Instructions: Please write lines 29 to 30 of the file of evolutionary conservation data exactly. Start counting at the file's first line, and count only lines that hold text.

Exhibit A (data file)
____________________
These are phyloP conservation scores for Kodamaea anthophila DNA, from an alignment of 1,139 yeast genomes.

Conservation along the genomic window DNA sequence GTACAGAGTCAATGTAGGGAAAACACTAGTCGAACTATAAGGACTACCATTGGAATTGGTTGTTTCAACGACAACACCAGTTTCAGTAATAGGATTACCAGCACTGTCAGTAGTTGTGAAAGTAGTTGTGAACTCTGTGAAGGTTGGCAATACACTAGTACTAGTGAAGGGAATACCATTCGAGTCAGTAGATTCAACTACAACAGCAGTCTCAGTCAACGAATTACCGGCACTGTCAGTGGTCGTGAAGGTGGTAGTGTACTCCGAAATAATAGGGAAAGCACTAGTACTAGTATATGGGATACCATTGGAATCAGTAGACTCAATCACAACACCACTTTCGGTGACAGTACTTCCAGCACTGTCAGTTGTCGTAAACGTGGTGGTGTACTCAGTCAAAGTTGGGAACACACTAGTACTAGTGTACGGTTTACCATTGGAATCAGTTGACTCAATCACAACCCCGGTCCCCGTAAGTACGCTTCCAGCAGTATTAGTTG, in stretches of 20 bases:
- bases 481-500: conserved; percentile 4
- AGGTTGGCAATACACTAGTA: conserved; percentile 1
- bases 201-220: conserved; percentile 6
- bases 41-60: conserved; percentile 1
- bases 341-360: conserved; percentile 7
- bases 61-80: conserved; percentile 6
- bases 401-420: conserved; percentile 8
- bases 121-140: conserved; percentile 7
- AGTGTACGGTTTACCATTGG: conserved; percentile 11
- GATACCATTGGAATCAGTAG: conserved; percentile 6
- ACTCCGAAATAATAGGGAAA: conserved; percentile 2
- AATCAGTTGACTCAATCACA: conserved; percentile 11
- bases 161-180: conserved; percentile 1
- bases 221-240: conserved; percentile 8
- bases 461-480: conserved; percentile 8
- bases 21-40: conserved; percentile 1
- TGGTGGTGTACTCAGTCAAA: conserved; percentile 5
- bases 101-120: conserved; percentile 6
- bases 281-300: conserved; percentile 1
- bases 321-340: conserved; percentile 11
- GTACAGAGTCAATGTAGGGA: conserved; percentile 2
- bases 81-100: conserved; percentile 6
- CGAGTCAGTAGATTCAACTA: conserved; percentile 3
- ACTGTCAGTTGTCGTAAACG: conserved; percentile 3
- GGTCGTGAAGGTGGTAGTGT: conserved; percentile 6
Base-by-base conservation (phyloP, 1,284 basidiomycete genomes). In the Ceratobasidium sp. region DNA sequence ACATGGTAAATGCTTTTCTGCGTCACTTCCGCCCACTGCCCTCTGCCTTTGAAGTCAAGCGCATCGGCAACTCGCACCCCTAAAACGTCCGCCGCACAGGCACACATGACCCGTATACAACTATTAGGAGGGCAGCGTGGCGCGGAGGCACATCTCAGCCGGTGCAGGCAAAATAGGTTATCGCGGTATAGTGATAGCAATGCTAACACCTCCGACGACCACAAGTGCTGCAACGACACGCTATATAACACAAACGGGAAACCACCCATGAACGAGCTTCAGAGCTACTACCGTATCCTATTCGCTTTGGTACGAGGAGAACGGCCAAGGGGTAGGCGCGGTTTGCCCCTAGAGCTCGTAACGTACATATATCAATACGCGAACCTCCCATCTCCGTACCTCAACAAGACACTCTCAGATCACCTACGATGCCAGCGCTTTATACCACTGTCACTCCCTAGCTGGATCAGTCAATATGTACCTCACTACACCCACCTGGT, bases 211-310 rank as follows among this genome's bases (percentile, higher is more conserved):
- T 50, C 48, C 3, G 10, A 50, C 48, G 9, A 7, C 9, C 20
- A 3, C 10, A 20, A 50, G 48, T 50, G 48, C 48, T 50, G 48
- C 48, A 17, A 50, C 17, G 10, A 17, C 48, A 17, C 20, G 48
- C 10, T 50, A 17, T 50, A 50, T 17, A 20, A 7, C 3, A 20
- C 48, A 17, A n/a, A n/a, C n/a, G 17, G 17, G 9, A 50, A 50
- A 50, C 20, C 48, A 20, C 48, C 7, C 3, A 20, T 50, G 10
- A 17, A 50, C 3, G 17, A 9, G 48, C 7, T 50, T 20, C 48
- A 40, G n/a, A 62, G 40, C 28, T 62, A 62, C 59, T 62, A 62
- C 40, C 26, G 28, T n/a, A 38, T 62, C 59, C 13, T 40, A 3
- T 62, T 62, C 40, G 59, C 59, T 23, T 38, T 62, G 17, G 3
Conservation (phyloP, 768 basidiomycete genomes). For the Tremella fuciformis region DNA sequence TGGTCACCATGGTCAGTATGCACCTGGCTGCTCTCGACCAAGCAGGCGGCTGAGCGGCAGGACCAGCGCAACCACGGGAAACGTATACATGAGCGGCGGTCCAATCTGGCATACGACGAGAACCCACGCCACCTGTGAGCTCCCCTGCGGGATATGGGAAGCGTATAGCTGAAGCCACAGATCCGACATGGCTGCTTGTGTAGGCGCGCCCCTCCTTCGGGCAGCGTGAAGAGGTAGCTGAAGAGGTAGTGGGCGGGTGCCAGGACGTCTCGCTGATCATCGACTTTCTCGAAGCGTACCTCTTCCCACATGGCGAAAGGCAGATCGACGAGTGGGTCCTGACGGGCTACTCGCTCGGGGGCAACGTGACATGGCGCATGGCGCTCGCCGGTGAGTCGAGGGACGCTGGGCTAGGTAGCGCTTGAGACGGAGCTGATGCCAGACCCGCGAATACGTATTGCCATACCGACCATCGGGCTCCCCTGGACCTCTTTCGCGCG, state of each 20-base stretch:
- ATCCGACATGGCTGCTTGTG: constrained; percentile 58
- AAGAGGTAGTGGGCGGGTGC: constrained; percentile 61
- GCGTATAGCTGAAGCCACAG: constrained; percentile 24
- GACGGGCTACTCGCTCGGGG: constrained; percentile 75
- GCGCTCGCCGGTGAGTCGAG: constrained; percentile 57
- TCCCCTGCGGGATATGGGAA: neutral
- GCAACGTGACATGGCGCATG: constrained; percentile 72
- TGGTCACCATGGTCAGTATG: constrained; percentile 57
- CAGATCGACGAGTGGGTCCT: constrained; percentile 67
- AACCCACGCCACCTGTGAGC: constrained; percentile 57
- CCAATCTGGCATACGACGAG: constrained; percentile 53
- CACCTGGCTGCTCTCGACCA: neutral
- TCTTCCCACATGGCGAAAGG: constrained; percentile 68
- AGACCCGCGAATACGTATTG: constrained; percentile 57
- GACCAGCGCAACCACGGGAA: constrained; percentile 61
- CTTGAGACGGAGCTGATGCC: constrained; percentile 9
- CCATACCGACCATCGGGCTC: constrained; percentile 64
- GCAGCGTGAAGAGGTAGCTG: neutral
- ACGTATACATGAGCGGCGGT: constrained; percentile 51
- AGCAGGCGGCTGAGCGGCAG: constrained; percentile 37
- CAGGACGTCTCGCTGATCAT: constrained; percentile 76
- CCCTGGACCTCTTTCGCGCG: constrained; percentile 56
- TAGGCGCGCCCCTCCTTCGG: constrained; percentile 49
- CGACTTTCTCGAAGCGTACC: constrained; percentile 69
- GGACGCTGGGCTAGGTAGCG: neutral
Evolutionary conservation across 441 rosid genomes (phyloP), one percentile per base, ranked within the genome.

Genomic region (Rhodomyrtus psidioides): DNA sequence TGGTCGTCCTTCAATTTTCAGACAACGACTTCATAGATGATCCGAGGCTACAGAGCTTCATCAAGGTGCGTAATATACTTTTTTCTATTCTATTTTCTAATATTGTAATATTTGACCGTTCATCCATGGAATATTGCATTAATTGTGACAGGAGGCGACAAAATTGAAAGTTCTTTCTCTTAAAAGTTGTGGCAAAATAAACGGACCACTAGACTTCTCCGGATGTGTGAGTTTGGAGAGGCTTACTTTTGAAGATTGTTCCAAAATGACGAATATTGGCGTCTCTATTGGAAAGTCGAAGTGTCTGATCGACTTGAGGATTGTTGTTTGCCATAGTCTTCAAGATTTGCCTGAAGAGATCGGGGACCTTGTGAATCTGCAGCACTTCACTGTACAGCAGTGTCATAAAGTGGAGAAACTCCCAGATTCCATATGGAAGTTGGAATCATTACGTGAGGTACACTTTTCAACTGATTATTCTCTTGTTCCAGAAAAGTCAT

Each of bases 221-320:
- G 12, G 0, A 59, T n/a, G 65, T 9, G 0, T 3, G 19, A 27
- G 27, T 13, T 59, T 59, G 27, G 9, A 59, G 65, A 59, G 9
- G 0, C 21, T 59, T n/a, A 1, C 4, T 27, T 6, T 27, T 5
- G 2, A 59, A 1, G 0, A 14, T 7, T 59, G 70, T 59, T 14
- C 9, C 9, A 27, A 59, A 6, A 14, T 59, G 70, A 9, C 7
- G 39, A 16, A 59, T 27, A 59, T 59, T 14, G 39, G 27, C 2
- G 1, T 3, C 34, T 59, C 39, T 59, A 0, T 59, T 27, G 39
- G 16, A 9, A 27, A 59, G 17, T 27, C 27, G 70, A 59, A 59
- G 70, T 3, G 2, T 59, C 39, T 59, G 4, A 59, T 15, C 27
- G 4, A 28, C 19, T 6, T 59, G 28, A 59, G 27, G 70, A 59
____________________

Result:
- T 50, C 48, C 3, G 10, A 50, C 48, G 9, A 7, C 9, C 20
- A 3, C 10, A 20, A 50, G 48, T 50, G 48, C 48, T 50, G 48